Grover Cleveland, the 22nd and 24th President of the United States, and the only president to serve two non-consecutive terms, was born in Caldwell on March 18, 1837. His father, Rev. Richard Cleveland, was pastor of the First Presbyterian Church. The Grover Cleveland birthplace — the church’s former rectory — is now a museum and is open to the public.
Though today the Caldwell area is considered to be a suburb of both Newark and New York City, the area originally developed as its own individual, self-contained town and economy rather than as urban sprawl from a larger city. When it was formed, a few miles of woods separated downtown Caldwell from Newark or any of its developing suburbs.
The Caldwell-West Caldwell Public Schools system, which was consolidated in 1872, serves students from Caldwell and West Caldwell. Schools in the district (with 2005-06 enrollment data from the National Center for Education Statistics are four elementary schools, all of which are named after American presidents: Jefferson School (273 students), Lincoln School (231), Washington School (415) and Wilson School (257); All students attend Grover Cleveland Middle School in Caldwell from grade six to eight (617) and move on to James Caldwell High School in West Caldwell from grades nine to twelve (845).
There are a number of alternatives for students living in the Caldwell-West Caldwell school district. Private schools in Caldwell include Trinity Academy for kindergarten through eighth grade and Mount Saint Dominic Academy for grades 9-12. Additionally, the Essex County Vocational High School is available for regional students who do not wish to attend their public high schools or who wish to learn a trade.
The area is home to Caldwell College, located on 9 Ryerson Avenue in Caldwell, and the West Essex Campus of Essex County College, located nearby in West Caldwell.
In 1702, settlers purchased the 14,000 acre (57 km²) Horseneck Tract from the Lenni Lenape Native Americans for goods equal to $325. This purchase encompassed much of western Essex County, from the First Mountain to the Passaic River. Caldwell is located in the center of the Horse Neck Tract. Settlement began about 1740 by Thomas Gould and Saunders Sanders.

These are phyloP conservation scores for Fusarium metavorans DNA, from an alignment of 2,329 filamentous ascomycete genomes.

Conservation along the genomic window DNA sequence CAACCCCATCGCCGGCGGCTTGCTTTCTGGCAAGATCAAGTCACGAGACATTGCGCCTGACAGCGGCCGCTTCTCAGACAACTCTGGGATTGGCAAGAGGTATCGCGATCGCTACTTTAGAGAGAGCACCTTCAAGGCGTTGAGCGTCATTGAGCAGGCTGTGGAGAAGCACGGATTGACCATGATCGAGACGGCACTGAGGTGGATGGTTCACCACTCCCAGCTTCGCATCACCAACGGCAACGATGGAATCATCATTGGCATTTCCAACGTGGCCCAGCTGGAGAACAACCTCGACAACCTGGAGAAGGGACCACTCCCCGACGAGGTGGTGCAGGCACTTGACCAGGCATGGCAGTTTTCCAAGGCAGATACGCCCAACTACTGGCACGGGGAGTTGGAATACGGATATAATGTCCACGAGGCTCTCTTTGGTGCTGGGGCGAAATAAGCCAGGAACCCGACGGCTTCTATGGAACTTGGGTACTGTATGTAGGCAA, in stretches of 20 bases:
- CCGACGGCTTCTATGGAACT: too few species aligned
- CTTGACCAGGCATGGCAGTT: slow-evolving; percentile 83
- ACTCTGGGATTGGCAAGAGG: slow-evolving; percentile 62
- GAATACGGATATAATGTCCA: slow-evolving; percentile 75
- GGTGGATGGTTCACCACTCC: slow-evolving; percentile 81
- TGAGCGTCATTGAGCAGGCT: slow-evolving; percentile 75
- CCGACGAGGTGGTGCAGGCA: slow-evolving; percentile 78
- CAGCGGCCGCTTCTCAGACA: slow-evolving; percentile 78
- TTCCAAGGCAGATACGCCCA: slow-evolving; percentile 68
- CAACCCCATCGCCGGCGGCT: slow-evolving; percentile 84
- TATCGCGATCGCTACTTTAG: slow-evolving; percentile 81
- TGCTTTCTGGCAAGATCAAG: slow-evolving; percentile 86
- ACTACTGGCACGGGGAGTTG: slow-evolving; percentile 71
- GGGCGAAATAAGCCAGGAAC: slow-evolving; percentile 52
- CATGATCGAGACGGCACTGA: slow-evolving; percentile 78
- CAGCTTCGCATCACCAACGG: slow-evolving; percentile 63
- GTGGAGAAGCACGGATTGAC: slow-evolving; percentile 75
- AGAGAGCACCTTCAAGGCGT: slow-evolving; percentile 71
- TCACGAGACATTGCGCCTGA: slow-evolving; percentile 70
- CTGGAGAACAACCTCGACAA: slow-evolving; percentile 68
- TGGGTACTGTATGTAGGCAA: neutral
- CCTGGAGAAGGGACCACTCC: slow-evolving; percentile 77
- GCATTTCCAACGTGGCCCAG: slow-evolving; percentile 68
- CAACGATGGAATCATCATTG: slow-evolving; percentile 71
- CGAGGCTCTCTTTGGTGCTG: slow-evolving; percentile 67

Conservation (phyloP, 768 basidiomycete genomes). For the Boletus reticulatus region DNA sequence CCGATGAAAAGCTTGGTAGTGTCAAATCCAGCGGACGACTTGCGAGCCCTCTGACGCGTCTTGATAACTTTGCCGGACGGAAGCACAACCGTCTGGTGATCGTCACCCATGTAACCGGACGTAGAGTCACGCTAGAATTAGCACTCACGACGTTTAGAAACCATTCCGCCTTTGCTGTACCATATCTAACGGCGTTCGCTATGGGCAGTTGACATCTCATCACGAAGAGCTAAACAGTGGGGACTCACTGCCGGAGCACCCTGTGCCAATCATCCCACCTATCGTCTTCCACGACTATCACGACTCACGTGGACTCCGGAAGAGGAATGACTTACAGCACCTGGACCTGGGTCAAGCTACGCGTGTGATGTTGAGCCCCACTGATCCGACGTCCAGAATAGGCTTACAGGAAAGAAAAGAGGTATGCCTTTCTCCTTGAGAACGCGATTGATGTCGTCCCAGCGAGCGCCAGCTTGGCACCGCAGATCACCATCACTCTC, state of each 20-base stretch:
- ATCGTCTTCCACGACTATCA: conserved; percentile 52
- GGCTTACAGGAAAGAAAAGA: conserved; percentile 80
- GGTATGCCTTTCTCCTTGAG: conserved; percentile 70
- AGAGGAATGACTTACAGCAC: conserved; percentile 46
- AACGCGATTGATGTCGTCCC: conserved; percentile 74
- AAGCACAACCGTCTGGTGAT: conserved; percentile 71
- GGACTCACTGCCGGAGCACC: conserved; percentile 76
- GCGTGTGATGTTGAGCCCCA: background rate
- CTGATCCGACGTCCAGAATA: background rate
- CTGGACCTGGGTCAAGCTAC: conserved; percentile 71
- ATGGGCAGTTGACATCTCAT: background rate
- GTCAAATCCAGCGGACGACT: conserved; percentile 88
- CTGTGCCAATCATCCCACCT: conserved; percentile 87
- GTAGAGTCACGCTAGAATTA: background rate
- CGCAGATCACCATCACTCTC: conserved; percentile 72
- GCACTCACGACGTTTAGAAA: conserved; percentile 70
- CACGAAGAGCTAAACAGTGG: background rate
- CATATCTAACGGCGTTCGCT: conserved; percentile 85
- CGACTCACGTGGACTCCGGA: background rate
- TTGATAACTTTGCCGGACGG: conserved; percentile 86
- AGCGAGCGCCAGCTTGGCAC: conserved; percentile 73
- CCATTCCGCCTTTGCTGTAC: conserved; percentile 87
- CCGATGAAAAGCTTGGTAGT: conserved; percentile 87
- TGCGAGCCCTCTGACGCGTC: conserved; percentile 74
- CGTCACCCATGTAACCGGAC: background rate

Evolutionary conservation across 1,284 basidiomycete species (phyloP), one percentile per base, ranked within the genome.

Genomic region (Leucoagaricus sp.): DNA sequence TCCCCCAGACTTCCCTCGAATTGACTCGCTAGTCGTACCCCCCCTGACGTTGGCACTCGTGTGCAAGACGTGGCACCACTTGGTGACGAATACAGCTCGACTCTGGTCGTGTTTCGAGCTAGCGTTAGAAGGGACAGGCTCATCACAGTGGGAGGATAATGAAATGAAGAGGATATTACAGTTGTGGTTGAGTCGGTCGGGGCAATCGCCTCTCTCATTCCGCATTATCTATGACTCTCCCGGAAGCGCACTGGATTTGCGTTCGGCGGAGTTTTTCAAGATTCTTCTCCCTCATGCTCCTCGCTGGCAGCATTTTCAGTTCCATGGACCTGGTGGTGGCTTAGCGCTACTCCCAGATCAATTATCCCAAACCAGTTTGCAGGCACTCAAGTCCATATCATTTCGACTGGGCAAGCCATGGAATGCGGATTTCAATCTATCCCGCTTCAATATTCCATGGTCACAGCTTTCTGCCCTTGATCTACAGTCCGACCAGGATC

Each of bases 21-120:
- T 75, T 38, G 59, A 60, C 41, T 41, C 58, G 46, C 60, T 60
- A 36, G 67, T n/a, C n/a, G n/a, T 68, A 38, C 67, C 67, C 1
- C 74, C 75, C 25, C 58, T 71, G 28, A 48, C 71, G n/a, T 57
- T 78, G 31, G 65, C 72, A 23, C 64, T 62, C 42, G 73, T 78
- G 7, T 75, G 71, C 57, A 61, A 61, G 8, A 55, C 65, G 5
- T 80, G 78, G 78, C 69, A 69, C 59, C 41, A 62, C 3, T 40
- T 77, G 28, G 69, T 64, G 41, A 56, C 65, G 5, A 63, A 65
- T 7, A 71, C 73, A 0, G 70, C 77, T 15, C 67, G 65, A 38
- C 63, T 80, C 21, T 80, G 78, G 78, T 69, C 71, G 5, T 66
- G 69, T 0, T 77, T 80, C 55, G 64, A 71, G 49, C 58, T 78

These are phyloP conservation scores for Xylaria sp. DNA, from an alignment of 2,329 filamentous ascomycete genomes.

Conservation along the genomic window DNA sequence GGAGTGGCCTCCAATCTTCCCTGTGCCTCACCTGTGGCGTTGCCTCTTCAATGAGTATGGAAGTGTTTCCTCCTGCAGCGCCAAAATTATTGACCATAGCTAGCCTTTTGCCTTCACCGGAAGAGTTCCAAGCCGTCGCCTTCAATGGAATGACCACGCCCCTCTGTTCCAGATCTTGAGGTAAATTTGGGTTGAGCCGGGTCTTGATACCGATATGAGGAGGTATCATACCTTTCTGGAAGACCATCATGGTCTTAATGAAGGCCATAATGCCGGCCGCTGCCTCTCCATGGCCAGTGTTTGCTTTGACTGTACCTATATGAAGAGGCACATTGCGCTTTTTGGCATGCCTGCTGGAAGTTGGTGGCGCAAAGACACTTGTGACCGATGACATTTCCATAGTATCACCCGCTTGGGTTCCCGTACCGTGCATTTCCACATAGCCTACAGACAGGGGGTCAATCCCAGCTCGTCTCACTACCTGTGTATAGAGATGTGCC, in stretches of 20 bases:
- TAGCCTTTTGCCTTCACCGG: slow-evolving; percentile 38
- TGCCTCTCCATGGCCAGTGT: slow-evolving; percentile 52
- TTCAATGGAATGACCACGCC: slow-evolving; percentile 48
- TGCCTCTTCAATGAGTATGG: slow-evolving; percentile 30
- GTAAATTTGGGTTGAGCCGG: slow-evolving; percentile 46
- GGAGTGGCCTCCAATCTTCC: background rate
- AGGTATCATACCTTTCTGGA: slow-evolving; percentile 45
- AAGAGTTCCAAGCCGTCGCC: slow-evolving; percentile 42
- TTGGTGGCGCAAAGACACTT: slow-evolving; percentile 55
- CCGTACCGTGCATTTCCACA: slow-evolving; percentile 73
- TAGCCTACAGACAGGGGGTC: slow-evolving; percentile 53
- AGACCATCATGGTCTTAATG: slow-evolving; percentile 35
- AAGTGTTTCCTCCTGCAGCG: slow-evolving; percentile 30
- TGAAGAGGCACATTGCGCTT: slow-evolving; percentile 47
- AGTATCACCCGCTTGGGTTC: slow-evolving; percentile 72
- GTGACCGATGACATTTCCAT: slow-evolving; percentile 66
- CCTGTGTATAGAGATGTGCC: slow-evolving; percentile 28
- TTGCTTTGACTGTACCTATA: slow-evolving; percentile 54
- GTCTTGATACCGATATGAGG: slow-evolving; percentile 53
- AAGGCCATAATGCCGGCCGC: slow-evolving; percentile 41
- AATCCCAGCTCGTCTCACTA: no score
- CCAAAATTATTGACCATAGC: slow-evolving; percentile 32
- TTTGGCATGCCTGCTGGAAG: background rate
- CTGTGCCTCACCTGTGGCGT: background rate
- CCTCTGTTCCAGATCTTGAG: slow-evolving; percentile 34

The Horse Neck Tract consisted of modern day Caldwell, West Caldwell, North Caldwell, Fairfield, Verona, Cedar Grove, Essex Fells, Roseland, and portions of Livingston and West Orange. This land was part of the larger purchase and referred to as the Horse Neck Tract until February 17, 1787, when the town congregation voted to change the name to Caldwell, in honor of the Reverend James Caldwell who pushed for their organization’s creation.
Caldwell Township contained what is today the towns of West Caldwell and Caldwell. Soon after, the area of Caldwell Township just to the east of Caldwell Borough between Caldwell Borough and Montclair (present-day Verona and Cedar Grove) decided to follow Caldwell’s lead and incorporated itself as its own borough, Verona. Some of the already-developed eastern neighborhoods of Caldwell Township chose to become part of Montclair, as it was a rapidly-developing suburb of Newark and Paterson. At around the same time, the area north of Caldwell Borough became its own town, North Caldwell. The wooded area directly to the south of downtown Caldwell Borough became Essex Fells. Meanwhile, the farmland to the south of the western portion of Caldwell township attempted to become its own municipality known as South Caldwell. This failed, as much of developed sections of that area lied on its southernmost and easternmost borders, along the expanding Newark suburbs of Livingston and West Orange respectively. Those areas were engulfed by those two towns once they became incorporated municipalities of several small villages and developments.
This left only the most rural farmland south of Caldwell Borough and Essex Fells to become its own township, Roseland. At this point, all that remained of the original Caldwell Township was a large piece of undeveloped land in the northwestern-most part of Essex County; eventually, in the early 1950s, Caldwell Township changed its name to Fairfield in order to avoid being confused with Caldwell Borough.
Immediately following the separation of the original Caldwell, the western part of Caldwell Borough generally remained less developed than downtown Caldwell Borough and contained several farms and a large area of undeveloped swampland known as Hatfield Swamp. However, two individual settlements, known as Franklin and Westville, soon formed in the western part of Caldwell Borough. As development increased and population grew in the western part of Caldwell, the town’s more rural western population and more urban east often could not reconcile their differences. This led to the areas of Franklin and Westville consolidating into their own township known as West Caldwell in 1904, leaving only the one square mile of original downtown Horseneck development as the borough of Caldwell. Lewis G. Lockward was elected the first mayor of Caldwell. In 1929, a failed attempt to consolidate the three Caldwells was rejected by voters.